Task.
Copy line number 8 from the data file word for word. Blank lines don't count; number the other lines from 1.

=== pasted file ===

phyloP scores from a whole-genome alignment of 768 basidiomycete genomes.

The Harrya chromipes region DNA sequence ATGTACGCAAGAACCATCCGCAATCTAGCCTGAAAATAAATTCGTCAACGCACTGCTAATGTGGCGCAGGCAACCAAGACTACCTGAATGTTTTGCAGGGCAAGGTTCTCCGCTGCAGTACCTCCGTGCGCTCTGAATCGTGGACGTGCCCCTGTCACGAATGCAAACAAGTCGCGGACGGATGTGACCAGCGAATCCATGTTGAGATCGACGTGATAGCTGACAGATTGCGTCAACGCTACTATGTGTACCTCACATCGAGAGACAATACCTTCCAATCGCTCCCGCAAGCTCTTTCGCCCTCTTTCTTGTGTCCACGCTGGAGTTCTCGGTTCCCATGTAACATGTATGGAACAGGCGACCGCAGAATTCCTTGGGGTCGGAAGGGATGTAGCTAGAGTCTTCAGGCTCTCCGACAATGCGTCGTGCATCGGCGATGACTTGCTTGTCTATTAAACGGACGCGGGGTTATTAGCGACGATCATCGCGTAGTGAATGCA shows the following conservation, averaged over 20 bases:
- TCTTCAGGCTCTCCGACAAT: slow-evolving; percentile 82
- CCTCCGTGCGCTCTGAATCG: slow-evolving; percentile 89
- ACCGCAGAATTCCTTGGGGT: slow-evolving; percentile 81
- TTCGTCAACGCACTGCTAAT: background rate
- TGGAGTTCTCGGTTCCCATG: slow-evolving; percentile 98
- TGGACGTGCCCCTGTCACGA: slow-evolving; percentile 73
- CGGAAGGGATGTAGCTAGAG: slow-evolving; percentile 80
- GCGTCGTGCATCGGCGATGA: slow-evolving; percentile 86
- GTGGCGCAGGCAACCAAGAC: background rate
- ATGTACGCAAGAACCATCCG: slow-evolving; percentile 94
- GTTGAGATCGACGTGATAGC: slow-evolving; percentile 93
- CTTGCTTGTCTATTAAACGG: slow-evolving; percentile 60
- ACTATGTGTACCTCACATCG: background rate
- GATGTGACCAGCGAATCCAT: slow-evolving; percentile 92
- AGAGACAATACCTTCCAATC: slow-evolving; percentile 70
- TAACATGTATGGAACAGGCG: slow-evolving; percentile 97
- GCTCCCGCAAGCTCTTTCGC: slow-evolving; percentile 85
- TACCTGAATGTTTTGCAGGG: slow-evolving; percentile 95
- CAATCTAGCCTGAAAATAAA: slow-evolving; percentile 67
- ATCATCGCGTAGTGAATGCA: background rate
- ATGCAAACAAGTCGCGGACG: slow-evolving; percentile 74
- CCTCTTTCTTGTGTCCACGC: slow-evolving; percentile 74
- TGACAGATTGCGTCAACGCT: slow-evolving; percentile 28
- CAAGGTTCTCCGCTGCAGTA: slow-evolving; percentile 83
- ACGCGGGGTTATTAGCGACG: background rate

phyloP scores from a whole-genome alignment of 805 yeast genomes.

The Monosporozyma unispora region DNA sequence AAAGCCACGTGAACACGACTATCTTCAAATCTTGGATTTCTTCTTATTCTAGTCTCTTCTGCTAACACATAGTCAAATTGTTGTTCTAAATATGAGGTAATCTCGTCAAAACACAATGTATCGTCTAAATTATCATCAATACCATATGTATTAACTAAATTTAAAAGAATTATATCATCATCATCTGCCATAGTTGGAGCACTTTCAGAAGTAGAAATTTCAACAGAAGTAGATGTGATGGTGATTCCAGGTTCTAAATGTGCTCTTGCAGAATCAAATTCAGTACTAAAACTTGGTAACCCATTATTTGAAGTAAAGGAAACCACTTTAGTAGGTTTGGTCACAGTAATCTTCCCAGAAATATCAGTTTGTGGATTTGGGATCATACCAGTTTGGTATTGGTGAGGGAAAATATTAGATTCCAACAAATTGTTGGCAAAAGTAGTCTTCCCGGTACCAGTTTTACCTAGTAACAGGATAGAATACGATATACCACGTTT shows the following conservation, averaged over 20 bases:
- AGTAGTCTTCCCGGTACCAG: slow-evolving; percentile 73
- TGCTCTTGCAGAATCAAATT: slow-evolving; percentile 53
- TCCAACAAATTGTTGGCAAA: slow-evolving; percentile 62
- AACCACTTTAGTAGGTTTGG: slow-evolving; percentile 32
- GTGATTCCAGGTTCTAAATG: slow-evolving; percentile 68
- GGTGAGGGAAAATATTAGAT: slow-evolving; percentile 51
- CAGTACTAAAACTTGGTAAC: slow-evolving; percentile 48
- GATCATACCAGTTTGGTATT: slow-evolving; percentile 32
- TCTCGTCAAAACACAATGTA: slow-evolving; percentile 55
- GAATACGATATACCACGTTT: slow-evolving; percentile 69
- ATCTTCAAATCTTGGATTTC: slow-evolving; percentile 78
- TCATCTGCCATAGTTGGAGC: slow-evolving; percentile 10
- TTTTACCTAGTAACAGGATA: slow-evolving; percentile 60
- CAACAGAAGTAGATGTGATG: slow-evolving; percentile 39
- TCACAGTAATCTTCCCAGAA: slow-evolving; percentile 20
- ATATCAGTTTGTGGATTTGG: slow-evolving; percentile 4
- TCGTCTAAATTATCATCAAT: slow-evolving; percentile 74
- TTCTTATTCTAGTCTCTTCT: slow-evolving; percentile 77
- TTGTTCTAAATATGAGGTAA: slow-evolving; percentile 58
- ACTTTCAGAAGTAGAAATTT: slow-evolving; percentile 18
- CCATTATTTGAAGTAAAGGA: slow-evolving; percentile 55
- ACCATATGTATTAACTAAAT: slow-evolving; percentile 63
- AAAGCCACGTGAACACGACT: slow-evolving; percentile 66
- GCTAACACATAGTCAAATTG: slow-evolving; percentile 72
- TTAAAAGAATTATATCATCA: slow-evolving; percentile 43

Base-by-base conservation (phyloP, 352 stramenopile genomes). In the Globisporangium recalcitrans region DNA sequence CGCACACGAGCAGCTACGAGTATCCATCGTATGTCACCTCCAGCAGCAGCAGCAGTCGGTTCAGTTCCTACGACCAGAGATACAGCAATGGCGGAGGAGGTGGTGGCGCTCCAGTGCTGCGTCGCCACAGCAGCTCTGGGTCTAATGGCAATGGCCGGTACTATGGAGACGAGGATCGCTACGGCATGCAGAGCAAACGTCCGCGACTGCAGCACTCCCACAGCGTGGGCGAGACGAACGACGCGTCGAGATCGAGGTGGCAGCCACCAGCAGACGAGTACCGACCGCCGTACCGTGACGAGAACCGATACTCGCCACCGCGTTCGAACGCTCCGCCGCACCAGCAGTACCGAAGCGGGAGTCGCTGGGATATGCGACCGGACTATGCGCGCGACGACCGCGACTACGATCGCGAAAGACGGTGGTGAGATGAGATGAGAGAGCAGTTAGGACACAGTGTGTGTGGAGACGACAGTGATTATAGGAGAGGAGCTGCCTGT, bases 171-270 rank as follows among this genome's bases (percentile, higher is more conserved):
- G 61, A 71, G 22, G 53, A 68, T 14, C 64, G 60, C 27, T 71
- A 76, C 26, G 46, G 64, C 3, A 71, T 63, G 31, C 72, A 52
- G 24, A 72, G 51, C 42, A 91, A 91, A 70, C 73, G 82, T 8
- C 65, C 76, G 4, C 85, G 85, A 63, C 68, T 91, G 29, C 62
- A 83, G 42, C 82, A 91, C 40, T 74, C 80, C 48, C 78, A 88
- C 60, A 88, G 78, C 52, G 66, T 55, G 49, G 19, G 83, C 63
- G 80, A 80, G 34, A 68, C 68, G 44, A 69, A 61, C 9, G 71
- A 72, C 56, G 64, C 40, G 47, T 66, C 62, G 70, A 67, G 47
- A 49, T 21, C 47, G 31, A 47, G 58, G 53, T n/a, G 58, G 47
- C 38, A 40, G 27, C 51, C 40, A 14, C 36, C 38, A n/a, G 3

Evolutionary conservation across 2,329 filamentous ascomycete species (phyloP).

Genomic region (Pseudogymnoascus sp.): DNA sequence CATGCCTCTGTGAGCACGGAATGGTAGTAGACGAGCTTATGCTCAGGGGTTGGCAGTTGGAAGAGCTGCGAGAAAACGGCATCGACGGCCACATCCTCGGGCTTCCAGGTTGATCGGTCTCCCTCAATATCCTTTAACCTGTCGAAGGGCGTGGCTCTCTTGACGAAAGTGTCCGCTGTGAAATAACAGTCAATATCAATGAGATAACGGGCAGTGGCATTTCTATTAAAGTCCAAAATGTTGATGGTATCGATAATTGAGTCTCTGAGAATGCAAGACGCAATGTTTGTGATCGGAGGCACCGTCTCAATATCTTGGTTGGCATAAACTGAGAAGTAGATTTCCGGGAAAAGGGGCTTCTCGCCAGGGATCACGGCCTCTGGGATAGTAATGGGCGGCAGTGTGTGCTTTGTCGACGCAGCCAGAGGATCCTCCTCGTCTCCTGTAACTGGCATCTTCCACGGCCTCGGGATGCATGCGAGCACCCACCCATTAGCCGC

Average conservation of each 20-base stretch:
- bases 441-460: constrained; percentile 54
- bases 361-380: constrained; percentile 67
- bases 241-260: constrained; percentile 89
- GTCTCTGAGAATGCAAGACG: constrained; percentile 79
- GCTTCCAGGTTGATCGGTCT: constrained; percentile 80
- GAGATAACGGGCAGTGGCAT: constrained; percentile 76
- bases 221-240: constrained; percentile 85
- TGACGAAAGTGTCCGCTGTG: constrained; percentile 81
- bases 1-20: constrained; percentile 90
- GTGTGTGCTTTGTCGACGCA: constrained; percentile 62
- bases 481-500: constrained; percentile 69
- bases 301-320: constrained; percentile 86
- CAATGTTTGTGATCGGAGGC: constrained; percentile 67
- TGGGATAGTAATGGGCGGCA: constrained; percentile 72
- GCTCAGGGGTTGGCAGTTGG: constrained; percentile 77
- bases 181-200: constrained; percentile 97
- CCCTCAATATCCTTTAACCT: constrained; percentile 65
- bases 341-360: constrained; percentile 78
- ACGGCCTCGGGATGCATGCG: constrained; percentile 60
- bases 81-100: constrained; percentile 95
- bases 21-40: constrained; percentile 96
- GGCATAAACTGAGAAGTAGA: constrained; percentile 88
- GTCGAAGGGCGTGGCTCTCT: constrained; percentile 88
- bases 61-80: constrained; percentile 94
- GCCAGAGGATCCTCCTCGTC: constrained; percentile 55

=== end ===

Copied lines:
- TGGACGTGCCCCTGTCACGA: slow-evolving; percentile 73